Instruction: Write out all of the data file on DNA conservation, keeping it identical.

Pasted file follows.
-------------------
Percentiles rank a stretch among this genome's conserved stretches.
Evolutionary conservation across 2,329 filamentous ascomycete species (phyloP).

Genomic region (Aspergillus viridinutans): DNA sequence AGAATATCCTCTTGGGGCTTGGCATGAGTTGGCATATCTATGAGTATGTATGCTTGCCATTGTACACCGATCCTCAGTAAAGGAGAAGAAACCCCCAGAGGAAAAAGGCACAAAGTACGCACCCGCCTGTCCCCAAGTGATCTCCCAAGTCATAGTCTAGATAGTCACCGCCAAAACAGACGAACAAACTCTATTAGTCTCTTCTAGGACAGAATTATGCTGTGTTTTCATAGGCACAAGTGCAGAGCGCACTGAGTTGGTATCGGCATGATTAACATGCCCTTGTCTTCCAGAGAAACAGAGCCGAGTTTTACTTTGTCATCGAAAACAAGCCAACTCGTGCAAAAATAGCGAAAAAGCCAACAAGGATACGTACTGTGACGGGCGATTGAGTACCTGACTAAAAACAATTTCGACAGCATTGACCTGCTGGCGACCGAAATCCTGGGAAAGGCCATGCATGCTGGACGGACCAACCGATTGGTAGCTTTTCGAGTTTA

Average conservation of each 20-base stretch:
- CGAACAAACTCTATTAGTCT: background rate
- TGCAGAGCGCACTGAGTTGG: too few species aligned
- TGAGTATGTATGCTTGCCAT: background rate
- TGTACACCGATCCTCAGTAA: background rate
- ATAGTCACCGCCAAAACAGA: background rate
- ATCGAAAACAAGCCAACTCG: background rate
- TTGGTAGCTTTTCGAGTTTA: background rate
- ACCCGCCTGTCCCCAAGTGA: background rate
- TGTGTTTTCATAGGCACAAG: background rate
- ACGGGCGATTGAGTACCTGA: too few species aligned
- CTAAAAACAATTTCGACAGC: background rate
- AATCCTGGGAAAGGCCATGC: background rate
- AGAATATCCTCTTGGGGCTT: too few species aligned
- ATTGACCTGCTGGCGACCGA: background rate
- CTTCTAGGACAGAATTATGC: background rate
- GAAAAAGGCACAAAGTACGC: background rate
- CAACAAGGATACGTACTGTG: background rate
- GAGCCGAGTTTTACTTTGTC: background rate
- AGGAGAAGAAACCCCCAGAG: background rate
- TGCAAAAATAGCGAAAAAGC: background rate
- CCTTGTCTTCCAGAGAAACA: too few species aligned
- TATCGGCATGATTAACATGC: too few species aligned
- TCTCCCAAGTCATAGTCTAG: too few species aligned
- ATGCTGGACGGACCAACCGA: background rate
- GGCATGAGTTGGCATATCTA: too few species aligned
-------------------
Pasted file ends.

Percentiles rank a stretch among this genome's conserved stretches.
Evolutionary conservation across 2,329 filamentous ascomycete species (phyloP).

Genomic region (Aspergillus viridinutans): DNA sequence AGAATATCCTCTTGGGGCTTGGCATGAGTTGGCATATCTATGAGTATGTATGCTTGCCATTGTACACCGATCCTCAGTAAAGGAGAAGAAACCCCCAGAGGAAAAAGGCACAAAGTACGCACCCGCCTGTCCCCAAGTGATCTCCCAAGTCATAGTCTAGATAGTCACCGCCAAAACAGACGAACAAACTCTATTAGTCTCTTCTAGGACAGAATTATGCTGTGTTTTCATAGGCACAAGTGCAGAGCGCACTGAGTTGGTATCGGCATGATTAACATGCCCTTGTCTTCCAGAGAAACAGAGCCGAGTTTTACTTTGTCATCGAAAACAAGCCAACTCGTGCAAAAATAGCGAAAAAGCCAACAAGGATACGTACTGTGACGGGCGATTGAGTACCTGACTAAAAACAATTTCGACAGCATTGACCTGCTGGCGACCGAAATCCTGGGAAAGGCCATGCATGCTGGACGGACCAACCGATTGGTAGCTTTTCGAGTTTA

Average conservation of each 20-base stretch:
- CGAACAAACTCTATTAGTCT: background rate
- TGCAGAGCGCACTGAGTTGG: too few species aligned
- TGAGTATGTATGCTTGCCAT: background rate
- TGTACACCGATCCTCAGTAA: background rate
- ATAGTCACCGCCAAAACAGA: background rate
- ATCGAAAACAAGCCAACTCG: background rate
- TTGGTAGCTTTTCGAGTTTA: background rate
- ACCCGCCTGTCCCCAAGTGA: background rate
- TGTGTTTTCATAGGCACAAG: background rate
- ACGGGCGATTGAGTACCTGA: too few species aligned
- CTAAAAACAATTTCGACAGC: background rate
- AATCCTGGGAAAGGCCATGC: background rate
- AGAATATCCTCTTGGGGCTT: too few species aligned
- ATTGACCTGCTGGCGACCGA: background rate
- CTTCTAGGACAGAATTATGC: background rate
- GAAAAAGGCACAAAGTACGC: background rate
- CAACAAGGATACGTACTGTG: background rate
- GAGCCGAGTTTTACTTTGTC: background rate
- AGGAGAAGAAACCCCCAGAG: background rate
- TGCAAAAATAGCGAAAAAGC: background rate
- CCTTGTCTTCCAGAGAAACA: too few species aligned
- TATCGGCATGATTAACATGC: too few species aligned
- TCTCCCAAGTCATAGTCTAG: too few species aligned
- ATGCTGGACGGACCAACCGA: background rate
- GGCATGAGTTGGCATATCTA: too few species aligned